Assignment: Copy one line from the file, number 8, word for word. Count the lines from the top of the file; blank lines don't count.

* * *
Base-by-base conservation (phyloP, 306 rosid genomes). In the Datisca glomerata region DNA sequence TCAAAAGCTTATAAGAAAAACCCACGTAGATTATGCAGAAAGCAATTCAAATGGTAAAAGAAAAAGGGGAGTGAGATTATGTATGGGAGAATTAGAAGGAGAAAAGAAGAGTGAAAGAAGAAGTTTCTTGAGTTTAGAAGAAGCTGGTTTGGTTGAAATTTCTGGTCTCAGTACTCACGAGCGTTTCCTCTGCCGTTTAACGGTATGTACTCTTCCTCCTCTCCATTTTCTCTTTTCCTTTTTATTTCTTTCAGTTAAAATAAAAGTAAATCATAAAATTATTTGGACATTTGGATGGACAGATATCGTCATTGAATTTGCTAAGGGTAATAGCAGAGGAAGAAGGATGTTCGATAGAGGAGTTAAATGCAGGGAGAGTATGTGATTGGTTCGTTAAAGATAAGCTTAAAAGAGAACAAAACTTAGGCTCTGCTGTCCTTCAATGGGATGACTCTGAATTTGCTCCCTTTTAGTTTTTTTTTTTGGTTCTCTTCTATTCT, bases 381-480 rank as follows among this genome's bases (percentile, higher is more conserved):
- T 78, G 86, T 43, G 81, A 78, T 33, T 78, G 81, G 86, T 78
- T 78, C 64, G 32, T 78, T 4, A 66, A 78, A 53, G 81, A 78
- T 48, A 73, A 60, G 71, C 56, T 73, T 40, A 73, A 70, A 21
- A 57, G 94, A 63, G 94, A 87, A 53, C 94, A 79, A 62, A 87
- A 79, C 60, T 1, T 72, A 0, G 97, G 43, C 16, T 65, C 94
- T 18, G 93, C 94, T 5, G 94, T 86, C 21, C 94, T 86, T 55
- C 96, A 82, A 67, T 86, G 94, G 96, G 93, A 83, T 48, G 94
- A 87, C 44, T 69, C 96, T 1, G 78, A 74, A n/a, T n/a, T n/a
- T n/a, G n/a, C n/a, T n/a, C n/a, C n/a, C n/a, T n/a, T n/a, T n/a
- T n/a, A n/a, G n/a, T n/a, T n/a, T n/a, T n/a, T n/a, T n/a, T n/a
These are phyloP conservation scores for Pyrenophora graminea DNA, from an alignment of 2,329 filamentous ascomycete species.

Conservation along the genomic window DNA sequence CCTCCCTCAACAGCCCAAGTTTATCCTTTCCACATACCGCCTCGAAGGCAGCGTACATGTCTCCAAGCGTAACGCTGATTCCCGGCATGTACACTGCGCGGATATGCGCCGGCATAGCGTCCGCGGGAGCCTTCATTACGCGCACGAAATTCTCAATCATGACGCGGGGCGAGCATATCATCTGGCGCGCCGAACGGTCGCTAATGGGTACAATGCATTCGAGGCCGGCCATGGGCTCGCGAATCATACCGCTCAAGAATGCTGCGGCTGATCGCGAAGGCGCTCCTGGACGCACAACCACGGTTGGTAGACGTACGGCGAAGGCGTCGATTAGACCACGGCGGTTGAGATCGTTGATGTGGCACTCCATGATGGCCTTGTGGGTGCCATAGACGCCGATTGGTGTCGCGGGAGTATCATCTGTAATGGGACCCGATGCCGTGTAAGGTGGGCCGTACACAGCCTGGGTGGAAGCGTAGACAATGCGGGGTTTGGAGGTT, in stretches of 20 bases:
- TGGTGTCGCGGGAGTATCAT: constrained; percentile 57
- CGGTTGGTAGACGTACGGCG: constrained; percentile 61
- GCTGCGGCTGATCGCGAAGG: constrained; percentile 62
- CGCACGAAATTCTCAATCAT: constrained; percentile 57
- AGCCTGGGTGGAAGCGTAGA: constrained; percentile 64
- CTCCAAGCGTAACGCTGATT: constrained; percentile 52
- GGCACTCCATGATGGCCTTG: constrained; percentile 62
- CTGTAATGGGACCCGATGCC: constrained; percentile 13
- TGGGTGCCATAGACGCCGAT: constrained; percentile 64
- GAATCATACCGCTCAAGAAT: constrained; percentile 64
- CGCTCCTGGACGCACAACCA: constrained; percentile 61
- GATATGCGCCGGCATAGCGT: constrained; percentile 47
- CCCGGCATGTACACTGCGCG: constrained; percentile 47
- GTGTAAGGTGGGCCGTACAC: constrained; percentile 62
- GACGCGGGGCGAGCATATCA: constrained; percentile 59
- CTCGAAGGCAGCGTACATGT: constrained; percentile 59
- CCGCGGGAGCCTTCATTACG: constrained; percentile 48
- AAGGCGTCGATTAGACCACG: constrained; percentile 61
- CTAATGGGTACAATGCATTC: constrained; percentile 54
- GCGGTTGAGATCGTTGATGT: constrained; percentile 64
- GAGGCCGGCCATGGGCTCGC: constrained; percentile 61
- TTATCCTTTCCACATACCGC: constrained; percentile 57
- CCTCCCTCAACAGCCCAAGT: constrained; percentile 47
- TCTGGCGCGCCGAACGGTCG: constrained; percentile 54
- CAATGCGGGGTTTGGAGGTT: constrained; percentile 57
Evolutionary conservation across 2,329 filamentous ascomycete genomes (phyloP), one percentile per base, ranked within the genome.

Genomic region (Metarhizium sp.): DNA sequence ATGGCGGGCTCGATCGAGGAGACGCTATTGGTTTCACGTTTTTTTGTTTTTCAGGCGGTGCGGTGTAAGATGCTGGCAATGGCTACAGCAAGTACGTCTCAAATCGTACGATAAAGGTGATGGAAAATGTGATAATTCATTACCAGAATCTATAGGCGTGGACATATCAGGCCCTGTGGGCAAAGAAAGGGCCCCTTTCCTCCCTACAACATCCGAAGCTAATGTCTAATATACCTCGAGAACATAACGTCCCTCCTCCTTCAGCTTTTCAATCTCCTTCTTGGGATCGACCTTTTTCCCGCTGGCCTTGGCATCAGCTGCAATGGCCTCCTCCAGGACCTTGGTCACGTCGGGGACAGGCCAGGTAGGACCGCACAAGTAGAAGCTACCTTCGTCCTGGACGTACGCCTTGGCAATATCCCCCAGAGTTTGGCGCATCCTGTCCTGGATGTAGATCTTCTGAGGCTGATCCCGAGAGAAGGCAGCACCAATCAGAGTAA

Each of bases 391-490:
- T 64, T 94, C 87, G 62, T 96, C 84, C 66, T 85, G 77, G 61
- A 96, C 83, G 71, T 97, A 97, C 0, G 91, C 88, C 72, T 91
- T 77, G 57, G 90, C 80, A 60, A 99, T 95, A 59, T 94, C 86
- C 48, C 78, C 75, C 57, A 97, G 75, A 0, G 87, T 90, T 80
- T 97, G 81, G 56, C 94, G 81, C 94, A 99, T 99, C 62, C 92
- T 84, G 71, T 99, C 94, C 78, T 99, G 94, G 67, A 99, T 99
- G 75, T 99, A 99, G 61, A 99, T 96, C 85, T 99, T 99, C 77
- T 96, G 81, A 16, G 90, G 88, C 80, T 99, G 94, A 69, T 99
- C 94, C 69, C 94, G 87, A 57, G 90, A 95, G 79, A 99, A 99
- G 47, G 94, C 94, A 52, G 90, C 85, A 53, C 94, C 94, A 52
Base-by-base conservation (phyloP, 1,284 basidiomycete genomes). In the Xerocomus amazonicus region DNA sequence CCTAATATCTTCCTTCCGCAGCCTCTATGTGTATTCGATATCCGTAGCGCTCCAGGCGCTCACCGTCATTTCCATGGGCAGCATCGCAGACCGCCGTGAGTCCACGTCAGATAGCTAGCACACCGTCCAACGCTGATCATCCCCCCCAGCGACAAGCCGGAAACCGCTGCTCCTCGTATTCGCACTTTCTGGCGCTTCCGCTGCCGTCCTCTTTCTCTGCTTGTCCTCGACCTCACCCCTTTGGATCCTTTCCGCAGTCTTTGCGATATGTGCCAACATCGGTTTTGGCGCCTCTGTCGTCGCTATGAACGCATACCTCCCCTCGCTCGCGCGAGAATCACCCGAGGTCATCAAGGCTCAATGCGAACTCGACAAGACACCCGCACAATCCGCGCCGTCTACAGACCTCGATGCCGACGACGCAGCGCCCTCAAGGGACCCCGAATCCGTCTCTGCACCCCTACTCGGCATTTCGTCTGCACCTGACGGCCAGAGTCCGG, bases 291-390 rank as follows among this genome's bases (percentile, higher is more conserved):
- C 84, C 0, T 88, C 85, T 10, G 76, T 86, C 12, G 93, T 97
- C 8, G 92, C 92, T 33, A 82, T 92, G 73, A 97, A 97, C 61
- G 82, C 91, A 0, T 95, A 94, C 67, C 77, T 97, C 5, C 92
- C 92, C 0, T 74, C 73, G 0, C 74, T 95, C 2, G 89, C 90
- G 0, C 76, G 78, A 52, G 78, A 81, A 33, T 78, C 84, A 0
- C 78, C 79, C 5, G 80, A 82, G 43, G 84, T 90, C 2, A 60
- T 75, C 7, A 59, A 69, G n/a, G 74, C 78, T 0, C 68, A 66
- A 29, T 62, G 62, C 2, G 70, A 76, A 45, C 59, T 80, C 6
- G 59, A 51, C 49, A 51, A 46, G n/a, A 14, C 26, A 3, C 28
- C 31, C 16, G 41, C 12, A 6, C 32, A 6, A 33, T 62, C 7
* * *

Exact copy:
- C 96, A 82, A 67, T 86, G 94, G 96, G 93, A 83, T 48, G 94